A New Dawn by John Jackson Miller – Review

In the fall of 2012, Disney bought Lucasfilm for $4 billion.  When the dust cleared from that incredible transaction, Disney made a number of decisions on how to proceed with its Star Wars franchise. One such decision was to declare the then existing Expanded Universe invalid.  As part of this choice, Disney outlined what would remain canonical going forward and essentially left nothing but Star Wars trilogies and the animated show, Clone Wars.  The next decision, to the dismay of many fans of Clone Wars, was to end the series, which had been intended to bridge the gap between the Attack of the Clones and Revenge of the Sith (an earlier incarnation of Clone Wars had actually done this over approximately two hours, but Lucasfilm deemed it no longer canonical so as to introduce the second coming of Clone Wars).

The cancellation of Clone Wars created grief because for many viewers, it was the closest thing to the experience of the Original Trilogies that could be found. Many would point to the show as correcting or fixing the very things that were the source of complaints in the Prequel Trilogy.  None the less, Disney cancelled the show, but did make one smart decision: they retained most of the folks who made Clone Wars such a great show, such as Dave Filoni. In turn, the Clone Wars team was set to create a new show, this one to air on Disney’s DisneyXD channel (Clone Wars had broadcast on the Cartoon Network), keeping the Star Wars name under the Disney Umbrella.  The show became known as Rebels.

Drawing upon the rich illustrated work of Ralph McQuarrie to inform the style and appearance of the new show, Rebels was set only a few years before A New Hope and centered on the crew of the ship Ghost.  Among that crew are the Ghost’s owner and pilot, Hera Syndulla, and Kanan Jarrus, a former Jedi padewan who had survived Darth Vader’s extinction level effort to wipe out the Jedi in the Dark Times.  Since its inception, Rebels has quickly become nearly as popular, if not as much.  (In a bit of irony, much of Season Two of the show draws upon the history and stories created in the Clone Wars.)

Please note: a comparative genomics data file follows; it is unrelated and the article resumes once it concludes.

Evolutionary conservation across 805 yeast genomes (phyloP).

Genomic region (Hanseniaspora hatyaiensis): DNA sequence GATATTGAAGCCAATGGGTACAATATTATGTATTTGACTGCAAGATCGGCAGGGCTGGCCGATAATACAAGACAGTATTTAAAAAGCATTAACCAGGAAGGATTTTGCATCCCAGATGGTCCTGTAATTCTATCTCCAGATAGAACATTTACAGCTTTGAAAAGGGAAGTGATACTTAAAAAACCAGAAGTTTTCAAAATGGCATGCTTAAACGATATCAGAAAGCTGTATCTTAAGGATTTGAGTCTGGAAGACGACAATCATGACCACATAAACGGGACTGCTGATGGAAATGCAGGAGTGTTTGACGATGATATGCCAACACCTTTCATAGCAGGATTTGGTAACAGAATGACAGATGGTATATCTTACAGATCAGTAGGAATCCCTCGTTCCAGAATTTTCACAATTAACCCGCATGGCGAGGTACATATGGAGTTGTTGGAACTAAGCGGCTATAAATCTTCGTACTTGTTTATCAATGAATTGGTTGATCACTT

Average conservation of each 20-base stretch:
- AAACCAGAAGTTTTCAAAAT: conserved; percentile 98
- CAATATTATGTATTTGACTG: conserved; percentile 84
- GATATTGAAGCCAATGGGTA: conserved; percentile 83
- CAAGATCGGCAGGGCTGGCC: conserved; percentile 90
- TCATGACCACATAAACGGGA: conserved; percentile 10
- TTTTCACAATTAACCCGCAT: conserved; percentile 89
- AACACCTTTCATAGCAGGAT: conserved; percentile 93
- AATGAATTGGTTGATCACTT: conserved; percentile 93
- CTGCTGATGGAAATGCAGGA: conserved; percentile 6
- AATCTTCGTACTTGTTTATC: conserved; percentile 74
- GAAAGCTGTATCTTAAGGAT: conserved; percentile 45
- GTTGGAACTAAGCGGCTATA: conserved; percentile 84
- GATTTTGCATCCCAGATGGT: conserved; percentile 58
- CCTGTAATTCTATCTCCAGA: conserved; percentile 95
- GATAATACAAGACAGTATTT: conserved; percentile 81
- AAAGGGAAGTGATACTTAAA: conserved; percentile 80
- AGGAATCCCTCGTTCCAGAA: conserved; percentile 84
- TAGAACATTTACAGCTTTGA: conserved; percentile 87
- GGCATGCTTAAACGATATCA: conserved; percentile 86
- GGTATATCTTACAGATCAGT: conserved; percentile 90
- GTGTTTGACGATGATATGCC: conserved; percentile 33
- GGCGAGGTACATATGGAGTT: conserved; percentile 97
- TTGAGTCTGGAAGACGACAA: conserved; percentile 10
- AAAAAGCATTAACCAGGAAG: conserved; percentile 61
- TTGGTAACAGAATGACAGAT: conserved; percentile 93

In the course of the show, tidbits of Hera’s and Kanan’s background have been provided, but not anything very substantial.  This changed in the fall of 2014 with the publication of A New Dawn by John Jackson Miller.

A New Dawn, set approximately six years before the events of Rebels, provides the background of Hera’s and Kanan’s first meeting and how the pair ended up together on the Ghost.  One, Hera, we discover is already well upon her way toward becoming the rebel we now know her to be.  The other, Kanan, is nothing but an exemplary reluctant hero whose life has been spent on the run, avoiding doing anything that might out him as the former Jedi Padewan Caleb Dume.  The planet upon which the two meet each other provides the background for the conflict that draws them together.

Gorse is former mining planet, exhausted of minerals, which serves as the processing point for ore mined from the tidally locked mineral rich moon of Cynda.  The importance of the mineral arises entirely in its use for manufacturing starships (or large construction efforts, say as small moon sized battle stations).  A still strong and rising Empire sends Count Denetrius Vidian, a renown industrialist to squeeze as much of the ore as possible from the moon. Vidian, a cyborg, serves as A New Dawn’s antagonist, threatening to destroy anything and anyone who stands in his way to achieving success.  This draws him into conflict with our two, so far, unassociated heroes.